When I was little there was a bookshelf in the downstairs toilet at my parents house. It was filled with Debrett's Book of Etiquette (a very old copy), a dog eared copy of The Pillars of the Earth (I now have my own) and the good, but very dated and not so subtly xenophobic Not Without My Daughter. There were other books there but those ones stood out in my mind.
Occasionally my mum or dad would find me lying on the carpeted floor of the toilet reading one of those books, normally with a cat curled up next to me. It never occurred to me to remove the book from the room and take it to the decidedly more comfortable sofa. I was a bright child but distinctly lacking in common sense.
One of those books I don't think I should have been reading at the tender age of 8 was Carol-Ann Coutney's Morphine and Dolly Mixture. I was drawn to the picture of the girl on the front who looked about my age and her smiling family and over the course of a few months, I read the entire book. I didn't know what the morphine in the title referred to, but I knew what dolly mixtures were and I assumed that the book would be a variation on Charlie and the Chocolate Factory.
Written in the 1980's, Morphine and Dolly Mixture is the story of a childhood no child should be forced to endure. Compelled by necessity to grow up quickly after her mother dies, Caroline fights to protect her family from being separated by social services, endures violence at the hands of her father who is addicted to the morphine medication he was prescribed for his lung cancer and suffers continuous guilt at her father's accusation that she murdered her mother when she accidentally bumped her mothers head the day before she died. This guilt lasts with the author until she is an adult and requests a copy of the coroners report.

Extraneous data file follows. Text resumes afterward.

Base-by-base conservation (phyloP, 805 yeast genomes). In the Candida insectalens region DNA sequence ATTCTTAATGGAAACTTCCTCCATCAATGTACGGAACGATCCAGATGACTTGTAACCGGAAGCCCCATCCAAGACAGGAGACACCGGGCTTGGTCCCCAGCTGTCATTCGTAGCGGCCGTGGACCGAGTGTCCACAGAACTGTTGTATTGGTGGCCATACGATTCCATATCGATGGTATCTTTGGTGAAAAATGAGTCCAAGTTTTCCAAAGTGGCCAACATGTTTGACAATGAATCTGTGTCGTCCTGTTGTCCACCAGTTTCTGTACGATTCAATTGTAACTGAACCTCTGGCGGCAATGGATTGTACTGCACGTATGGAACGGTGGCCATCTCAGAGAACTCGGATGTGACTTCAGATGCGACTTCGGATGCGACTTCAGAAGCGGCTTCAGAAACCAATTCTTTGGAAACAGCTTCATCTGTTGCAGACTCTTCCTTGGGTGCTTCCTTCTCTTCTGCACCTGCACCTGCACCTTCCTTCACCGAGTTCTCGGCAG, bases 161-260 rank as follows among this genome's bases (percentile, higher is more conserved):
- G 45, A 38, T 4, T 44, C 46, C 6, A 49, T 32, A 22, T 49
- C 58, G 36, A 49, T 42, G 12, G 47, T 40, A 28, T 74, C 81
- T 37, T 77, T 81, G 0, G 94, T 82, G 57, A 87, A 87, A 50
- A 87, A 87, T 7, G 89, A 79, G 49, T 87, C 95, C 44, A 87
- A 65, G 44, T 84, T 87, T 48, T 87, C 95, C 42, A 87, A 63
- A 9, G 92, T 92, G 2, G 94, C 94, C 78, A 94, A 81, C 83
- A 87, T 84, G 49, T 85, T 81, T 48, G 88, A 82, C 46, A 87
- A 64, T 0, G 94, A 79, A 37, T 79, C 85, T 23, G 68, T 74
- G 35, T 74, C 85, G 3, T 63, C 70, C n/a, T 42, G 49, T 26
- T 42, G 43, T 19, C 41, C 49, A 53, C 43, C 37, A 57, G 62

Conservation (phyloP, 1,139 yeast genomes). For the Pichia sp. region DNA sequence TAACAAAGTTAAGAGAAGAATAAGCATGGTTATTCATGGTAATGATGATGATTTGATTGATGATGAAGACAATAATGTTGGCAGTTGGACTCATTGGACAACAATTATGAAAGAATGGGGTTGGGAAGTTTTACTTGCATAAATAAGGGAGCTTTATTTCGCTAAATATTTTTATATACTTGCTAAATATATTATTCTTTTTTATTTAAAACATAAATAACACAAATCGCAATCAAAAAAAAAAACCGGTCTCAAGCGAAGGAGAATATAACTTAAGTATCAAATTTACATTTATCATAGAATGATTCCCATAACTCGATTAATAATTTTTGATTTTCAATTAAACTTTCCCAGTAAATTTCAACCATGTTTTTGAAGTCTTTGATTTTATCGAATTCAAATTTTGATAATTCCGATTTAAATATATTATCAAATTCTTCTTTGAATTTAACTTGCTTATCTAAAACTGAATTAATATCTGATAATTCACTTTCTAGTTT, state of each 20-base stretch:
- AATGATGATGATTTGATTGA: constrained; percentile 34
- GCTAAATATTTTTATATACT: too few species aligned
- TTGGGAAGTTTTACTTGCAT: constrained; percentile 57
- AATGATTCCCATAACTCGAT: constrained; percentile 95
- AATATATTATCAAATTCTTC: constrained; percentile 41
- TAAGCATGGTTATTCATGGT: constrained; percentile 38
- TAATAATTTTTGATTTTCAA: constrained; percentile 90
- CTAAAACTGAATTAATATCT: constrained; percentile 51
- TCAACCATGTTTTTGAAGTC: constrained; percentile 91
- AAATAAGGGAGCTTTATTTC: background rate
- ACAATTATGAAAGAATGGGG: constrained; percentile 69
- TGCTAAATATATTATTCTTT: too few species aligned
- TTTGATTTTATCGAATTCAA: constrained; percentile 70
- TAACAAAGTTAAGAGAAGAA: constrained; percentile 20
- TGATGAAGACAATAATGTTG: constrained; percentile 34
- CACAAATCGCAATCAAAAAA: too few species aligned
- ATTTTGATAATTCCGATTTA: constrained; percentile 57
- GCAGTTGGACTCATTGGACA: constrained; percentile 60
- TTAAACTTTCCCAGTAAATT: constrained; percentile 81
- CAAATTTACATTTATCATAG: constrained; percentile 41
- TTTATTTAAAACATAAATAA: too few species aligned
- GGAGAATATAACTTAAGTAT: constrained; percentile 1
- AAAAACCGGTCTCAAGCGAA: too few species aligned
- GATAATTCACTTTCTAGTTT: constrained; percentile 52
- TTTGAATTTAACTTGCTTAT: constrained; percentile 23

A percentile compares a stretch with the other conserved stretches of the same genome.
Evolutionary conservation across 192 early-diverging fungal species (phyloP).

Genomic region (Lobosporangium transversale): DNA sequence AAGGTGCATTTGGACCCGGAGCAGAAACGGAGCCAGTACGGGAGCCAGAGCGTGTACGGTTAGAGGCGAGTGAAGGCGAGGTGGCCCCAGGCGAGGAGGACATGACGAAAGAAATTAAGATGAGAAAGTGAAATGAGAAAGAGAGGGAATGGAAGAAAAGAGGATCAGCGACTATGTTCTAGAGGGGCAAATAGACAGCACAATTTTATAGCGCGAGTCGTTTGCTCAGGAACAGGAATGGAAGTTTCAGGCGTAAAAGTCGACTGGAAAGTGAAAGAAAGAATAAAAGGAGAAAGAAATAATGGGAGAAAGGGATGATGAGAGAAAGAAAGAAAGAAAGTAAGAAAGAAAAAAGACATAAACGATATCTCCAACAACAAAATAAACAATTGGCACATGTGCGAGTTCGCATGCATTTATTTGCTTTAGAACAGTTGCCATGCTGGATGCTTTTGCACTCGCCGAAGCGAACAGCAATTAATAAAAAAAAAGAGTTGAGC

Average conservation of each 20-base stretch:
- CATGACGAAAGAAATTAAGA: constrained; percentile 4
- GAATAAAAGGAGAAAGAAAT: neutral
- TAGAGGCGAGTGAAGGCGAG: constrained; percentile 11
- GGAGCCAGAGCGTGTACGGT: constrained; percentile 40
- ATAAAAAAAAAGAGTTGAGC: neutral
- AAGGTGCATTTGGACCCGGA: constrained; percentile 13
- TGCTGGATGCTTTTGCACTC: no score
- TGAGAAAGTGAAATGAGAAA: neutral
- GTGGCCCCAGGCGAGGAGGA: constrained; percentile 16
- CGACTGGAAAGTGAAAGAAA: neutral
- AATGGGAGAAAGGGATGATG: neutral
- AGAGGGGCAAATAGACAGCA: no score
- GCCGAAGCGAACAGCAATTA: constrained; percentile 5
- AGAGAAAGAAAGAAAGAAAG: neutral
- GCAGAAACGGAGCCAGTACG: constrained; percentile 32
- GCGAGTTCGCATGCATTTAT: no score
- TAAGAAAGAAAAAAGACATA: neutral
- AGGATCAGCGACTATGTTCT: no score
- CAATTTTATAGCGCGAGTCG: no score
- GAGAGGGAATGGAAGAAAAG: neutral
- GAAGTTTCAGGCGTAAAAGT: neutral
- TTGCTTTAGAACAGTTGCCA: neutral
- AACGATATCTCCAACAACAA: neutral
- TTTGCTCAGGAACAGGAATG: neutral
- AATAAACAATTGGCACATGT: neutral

You see the effects of drug dependency on a family already struggling and living in poverty, flashes of the man her father used to be when he loved and supported his family before his dependency on morphine, and the desperation in Caroline as she tries to protect her siblings innocence for as long as possible. The world through Caroline's eyes is a sad and daunting place yet you also feel the love and warmth within the family unit between Caroline and her siblings, and even sometimes her father.
It is a book that not many people have heard of, yet it won the Arts Council of Wales Book of the Year award in 1990 and has been made into a major television film adaptation. To say I enjoyed it would be a mistake, however it was gripping, moving and difficult to put down.
Jacky tells the story of her childhood in post-war Hackney. At a time when poverty and deprivation were rife and community was everything, Jacky lived a life of almost unheard of luxury, provided for by her father's black market deals and illegal betting. When a lot of people around her have nothing, Jacky has a chauffeur, a cleaner, posh meals and seaside holidays. Not all is as rosy as it seems from the outside as a growing darkness spreads from within and threatens to bring everything tumbling down around them faster than a blitz bombing.
Hyam's has been praised for her honesty and truthfulness in her writing and her attitudes towards her parents can be shocking at times. I was hoping for more insight into life in post-war London and Jacky's experiences cannot be described as typical of the era, but the book was neverthelss entertaining and moving in places.
I have yet to read the sequel, White Boots and Miniskirts which gives an account of life in London's swinging sixties, but I am eager to.
Both books are recommended, but Morphine and Dolly Mixtures is, for me, a must read.
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